A truly fascinating frontier town, the main stage of the most significant historical events concerning Northern Ireland. Derry is a town to visit and experience in an authentic way, walking along the walls and immersing yourself in the atmosphere of the pubs.
Derry is a frontier city, main stage of the most significant historical events concerning thenorthern Ireland. Taking a walk on the walls, you cannot help but fall in love with this town that exudes the desire for freedom and carefree that its inhabitants rediscovered only after the 1998 peace treaties.
The history of Derry
First of all if you are asking the question but it is Derry or Londonderry? it is better to clarify immediately. The name Londonderry is that given by the English colonists who rebuilt it in the seventeenth century, while Derry is the name of the previous settlement, which derives from the Gaelic and literally means oak forest. Now for all Irish it is Derry. If you call it Londonderry there can only be two explanations: either you are a slightly naïve visitor on your first trip to Northern Ireland or, unlikely, you are clearly expressing your nostalgic political alignment in favor of the English Crown.
1. The historic center
Having said that in Derry you can't miss it. The Old Town it is all enclosed in the seventeenth-century walls, whose structure is completely intact and entirely accessible for a total of about 1,5 km. So my advice is to start your visit right from walk on the walls and to enjoy the view on another district which is that of Bogside. The Bogside from above emanates all the vibrations of the rebellions that have taken place there since the late 60s.
2. Traditional murals
Here you can also go down to take a closer look at the murals that characterize it. Murals have always been the artistic expression of the Northern Irish conflict and today in Derry this tradition continues and still represents the visual memory of the city. If you go down in the Bogside and want to deepen your knowledge of the events of the Free Derry and Bloody Sunday, which took place right here, you can visit the small but significant Museum of Free Derry. Here you will see and hear documents of dramas so close in time that you cannot help but be deeply touched.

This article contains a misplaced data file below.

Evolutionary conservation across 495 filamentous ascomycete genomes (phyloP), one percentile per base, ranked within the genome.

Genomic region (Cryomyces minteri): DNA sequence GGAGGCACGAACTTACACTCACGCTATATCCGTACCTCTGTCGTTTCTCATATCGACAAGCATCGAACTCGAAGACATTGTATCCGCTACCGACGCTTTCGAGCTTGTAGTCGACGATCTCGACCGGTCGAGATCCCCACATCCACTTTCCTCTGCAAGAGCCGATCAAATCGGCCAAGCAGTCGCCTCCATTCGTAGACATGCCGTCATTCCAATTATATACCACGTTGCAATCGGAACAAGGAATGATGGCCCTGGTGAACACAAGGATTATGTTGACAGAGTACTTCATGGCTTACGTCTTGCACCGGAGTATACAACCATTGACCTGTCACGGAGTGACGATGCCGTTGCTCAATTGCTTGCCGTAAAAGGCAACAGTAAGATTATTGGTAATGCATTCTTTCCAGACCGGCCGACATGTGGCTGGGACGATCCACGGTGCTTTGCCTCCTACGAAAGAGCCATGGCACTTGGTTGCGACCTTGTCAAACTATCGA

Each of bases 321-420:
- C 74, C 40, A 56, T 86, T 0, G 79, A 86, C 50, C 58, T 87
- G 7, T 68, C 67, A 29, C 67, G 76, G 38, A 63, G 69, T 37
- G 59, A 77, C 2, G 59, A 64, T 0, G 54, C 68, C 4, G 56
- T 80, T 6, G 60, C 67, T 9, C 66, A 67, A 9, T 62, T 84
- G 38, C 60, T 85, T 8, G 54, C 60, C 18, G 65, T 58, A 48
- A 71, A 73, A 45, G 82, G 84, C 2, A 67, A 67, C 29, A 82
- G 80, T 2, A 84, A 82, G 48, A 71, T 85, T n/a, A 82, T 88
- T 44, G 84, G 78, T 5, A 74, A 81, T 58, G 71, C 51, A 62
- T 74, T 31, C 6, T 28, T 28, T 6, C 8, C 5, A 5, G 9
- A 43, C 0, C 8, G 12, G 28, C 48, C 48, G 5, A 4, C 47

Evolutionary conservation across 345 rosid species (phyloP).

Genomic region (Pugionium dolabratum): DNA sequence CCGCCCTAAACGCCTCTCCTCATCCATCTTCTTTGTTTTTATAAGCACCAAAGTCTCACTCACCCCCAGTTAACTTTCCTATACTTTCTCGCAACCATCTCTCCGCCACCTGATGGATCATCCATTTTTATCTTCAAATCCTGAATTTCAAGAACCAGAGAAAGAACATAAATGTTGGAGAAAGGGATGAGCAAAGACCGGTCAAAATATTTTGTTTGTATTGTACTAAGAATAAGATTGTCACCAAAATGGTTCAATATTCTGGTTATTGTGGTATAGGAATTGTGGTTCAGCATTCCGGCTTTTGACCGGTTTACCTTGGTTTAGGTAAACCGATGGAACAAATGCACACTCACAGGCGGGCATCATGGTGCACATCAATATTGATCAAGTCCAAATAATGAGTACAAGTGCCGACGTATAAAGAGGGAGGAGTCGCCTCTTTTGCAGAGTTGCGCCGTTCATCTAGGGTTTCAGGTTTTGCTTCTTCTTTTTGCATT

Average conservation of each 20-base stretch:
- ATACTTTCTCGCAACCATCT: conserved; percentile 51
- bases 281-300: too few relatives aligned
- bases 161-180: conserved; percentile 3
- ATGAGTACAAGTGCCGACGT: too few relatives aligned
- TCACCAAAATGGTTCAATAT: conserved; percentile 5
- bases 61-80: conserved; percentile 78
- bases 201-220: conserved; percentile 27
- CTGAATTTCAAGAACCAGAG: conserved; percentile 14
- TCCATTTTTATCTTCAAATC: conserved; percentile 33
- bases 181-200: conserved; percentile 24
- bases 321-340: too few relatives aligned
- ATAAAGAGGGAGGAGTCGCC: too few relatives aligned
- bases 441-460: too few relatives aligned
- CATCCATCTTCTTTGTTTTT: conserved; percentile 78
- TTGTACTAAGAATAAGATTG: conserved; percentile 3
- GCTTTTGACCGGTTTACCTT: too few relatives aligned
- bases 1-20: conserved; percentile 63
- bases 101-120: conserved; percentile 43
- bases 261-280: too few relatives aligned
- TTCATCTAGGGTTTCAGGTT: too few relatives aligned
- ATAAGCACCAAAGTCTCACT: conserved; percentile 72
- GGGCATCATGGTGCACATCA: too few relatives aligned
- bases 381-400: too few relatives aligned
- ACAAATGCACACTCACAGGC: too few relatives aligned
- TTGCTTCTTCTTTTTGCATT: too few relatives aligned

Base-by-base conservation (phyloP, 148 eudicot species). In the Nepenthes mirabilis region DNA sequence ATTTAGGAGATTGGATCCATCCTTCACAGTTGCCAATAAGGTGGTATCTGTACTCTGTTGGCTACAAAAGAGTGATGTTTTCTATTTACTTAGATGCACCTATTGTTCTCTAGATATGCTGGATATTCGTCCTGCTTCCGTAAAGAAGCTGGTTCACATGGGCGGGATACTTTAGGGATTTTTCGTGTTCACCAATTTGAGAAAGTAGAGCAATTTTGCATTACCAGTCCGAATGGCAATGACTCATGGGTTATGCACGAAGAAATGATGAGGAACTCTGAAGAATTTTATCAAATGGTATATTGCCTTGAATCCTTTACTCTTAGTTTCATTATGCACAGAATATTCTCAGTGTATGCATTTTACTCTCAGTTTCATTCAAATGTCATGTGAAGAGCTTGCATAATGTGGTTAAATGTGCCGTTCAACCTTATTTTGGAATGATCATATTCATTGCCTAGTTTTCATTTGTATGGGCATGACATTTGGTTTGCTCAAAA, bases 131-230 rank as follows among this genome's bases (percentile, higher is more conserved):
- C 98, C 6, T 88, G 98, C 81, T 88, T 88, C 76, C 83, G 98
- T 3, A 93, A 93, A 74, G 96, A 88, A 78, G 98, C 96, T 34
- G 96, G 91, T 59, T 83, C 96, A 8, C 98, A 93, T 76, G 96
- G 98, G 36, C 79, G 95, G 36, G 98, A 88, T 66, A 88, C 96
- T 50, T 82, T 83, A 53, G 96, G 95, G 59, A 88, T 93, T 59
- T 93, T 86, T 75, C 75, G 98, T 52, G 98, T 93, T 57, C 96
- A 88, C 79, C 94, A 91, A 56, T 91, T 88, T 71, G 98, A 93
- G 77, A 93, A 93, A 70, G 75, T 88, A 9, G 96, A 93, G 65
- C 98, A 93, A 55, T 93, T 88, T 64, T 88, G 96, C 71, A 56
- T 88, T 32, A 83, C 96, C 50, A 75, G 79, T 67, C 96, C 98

3. Derry's main square
Inside the walls you can reach the main square, which bears the name of Diamond, geometric center of the space inside the ramparts.
You can visit the St. Columba's Cathedral (an offering is required, as in most historic Anglican churches), or have a coffee at Craft Village, a pleasant pedestrian area with small shops and lots of cottages.
4. Visit along the River Foyle
Then take some more time to go down to the side of the Foyle River. Here, right outside one of the city gates, visit the Guildhall, the town hall, freely accessible to all visitors. On the ground floor there is a small permanent exhibition on the history of the city.
While if you go up to the first floor, except for events, you can visit the main hall with its beautiful organ and stained glass windows. Inside the Guild Hall, which never hurts, you will also find the bathrooms, always clean and free.
Once out of the Guildhall, don't forget to pay homage to Derry's river, the Foyle. Cross the Peace Bridge, the serpentine-shaped bridge inaugurated in 2011, and if you have time, follow the course of the river, at times peaceful, at times nervous, taking a few steps on the pedestrian that runs alongside it.
5. The pub atmosphere
Well, at this point for sure it will be at least noon and so you are more than entitled to enjoy one pint at the pub. And if you're in Ireland and haven't already developed a worrying addiction to its pubs, well it's time to start. If, on the other hand, you already love the festive and intoxicating atmospheres that surround Irish evenings, then you could plan to go further and repeat your visit to Derry at the end of October for its Halloween, considered the greatest in Europe. The mask is a must.
Finally a practical advice: Although it is very close to the border with the Republic, in Derry you will have to use the pound. Of course, credit and debit cards are accepted everywhere.